Topeka Pro-life groups were heartened by last year's election of Gov. Joan Finney, who defeated a pro-choice governor, but that victory hasn't translated into passage of sweeping regulations against abortion by the 1991 Legislature.
Cynthia Patton, a lawyer and representative of Kansans for Life, said in November that "pro-lifers all over the state were a big part of the grass-roots network that helped give Finney her victory. I think our chances are excellent."
However, with two-thirds of the regular session in the book the House and Senate have yet to take up a major bill that encompasses broad abortion restrictions. As the days go by, chances dim for anti-abortion bills, Patton said Friday.
FINNEY personally opposes abortion, although she has kept her pledge not to propose abortion-related bills herself. Former Gov. Mike Hayden described himself as pro-choice and was endorsed by the National Organization for Women.
"Issues in campaigns don't always accurately reflect what's going to happen in the Legislature," said Rep. John Solbach, D-Lawrence. "This year the principal issue was property tax. That will be translated into legislative action. But I don't think abortion is that kind of deciding issue."
Although there is a parental notification bill languishing in the Senate Federal and State Affairs Committee, there has been only one abortion-related "test vote" this legislative session. That came last week in the House.
DURING DEBATE on a local health department bill, Rep. Melvin Neufeld, R-Ingalls, proposed an amendment that would have blocked financing for abortion counseling at state facilities, including the Kansas University Medical Center in Kansas City, Kan.
Neufled asked for a roll-call vote. His strategy was to test the water by forcing the House including 39 new members to go on the record on an abortion issue. The amendment was defeated 36-83. Lawrence's three House members voted against it.
"In the minds of many members that vote provided an indication of what might happen on a parental notification bill or any other abortion bill this year in the House. This may not be the year for it," said Rep. Betty Jo Charlton, D-Lawrence.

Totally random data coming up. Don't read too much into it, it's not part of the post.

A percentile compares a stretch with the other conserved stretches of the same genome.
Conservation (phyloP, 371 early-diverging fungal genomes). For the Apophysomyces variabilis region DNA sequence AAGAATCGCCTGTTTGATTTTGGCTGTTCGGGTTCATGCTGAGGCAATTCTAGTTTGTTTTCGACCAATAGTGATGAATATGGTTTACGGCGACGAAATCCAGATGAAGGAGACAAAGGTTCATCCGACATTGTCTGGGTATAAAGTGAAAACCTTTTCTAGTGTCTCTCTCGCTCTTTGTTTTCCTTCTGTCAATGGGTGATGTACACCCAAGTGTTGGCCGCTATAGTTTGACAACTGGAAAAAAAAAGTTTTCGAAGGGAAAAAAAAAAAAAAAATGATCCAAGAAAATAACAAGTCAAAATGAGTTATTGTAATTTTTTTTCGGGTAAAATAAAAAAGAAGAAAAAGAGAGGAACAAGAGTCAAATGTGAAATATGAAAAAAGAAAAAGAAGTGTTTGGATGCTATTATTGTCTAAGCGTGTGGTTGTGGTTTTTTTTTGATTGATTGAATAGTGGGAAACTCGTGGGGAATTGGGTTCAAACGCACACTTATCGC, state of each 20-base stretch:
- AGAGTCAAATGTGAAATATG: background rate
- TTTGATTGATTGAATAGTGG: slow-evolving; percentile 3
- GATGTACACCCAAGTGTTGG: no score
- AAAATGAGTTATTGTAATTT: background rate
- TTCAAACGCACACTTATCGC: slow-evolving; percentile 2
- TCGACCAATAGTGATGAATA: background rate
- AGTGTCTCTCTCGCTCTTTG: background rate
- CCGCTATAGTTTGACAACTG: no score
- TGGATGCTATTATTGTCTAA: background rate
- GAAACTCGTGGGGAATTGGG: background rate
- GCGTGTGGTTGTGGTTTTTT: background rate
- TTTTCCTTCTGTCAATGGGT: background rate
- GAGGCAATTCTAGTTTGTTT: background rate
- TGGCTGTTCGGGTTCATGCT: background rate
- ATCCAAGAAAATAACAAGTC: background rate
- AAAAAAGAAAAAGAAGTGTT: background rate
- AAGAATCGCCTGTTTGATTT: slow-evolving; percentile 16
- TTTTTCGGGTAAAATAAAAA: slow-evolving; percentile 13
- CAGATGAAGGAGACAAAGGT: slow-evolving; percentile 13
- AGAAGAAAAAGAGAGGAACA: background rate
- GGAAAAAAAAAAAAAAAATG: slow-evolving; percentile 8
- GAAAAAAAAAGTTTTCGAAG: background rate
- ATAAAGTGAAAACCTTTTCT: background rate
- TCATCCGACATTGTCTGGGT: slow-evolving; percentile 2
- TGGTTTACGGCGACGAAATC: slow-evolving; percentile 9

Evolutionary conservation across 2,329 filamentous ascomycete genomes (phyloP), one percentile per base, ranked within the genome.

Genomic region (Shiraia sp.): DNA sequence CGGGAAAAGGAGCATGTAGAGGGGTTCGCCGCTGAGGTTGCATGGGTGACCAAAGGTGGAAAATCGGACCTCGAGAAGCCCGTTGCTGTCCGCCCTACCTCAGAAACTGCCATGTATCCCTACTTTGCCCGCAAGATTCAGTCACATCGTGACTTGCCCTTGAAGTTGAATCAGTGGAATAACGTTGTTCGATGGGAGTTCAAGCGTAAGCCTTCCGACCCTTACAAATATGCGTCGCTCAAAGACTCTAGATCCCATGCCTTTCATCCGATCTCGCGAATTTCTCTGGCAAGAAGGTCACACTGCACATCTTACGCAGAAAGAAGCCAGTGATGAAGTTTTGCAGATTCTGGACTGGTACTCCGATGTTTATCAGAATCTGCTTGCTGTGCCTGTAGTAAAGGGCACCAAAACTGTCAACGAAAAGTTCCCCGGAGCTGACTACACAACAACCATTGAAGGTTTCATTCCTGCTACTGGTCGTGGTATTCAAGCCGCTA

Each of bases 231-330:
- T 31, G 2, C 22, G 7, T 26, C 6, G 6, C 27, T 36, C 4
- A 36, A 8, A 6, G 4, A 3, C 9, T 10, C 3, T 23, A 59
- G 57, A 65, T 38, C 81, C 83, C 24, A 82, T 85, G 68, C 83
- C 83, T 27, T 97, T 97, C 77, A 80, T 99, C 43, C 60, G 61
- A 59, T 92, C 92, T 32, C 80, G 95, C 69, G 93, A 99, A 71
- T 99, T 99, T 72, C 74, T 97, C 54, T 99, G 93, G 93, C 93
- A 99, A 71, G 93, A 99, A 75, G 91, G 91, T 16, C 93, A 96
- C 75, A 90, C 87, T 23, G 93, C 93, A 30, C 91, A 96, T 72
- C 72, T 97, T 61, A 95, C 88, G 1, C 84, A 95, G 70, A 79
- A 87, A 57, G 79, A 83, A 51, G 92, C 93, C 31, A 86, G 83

REP. SANDY Praeger, R-Lawrence, a "strong pro-choice" freshman legislator, said she was "surprised we haven't had more abortion legislation before us. I would anticipate that an anti-abortion bill will not pass the House."
A heavily amended, watered-down bill that required pre-abortion parental notification for girls under 16 was passed by the House in the 1990 session after a stormy debate. However, that bill was killed by the Senate.
"If the Senate isn't going to pass abortion legislation, there isn't a lot of sense in the House wasting a lot of time," Solbach said. "I don't think that our leadership, (Majority Leader) Donna Whiteman, wants the issue to come up."
NORMALLY, abortion bills come out of the Federal and State Affairs Committee of the House or Senate. Rep. Kathleen Sebelius, D-Topeka, chair of the House panel, said no one should expect an abortion bill from her largely pro-choice committee. Sen. Ed Reilly, R-Leavenworth, said his committee will consider a consent bill.
"I'm not going to make any predictions," Reilly said. "The (pro-life) groups felt they wanted to get it in again this year and make it an issue. Whether it passes both Houses or not is irrelevant to them. If it passes, fine."
The Senate bill would require prior notification of at least one parent by doctors who intend to perform abortions on girls under 18. The bill also includes a judicial bypass provision, which allows a girl to notify a judge if she cannot notify a parent.
PATTON SAID pro-life groups have yet to ask for a hearing on the bill. They are working to rally more Senate support for it. The primary goal is a law that applies to girls under 18, rather than girls under 16, she said.
"We should put senators on the line. The bill will pass the Senate if the public support is there," Patton said. "But it probably won't go to the House this session. It doesn't look like things are going as well as they did last year."
Patton said Finney hasn't used the power of her office to convince legislators to support the bill. It would be appropriate for the governor to garner support from key senators in exchange for her support on other bills, Patton said.
SEBELIUS SAID that during the previous administration, Hayden whom she called "supposedly pro-choice" leaned hard on lawmakers to support restrictive abortion legislation. Ironically, there is no pressure from Finney, she said.
"It has really changed the dynamics. A lot of what we have done in the last couple of years was because of a supposedly pro-choice governor. Now we have a supposedly anti-choice governor saying this is really not a priority. I'll take it," Sebelius said.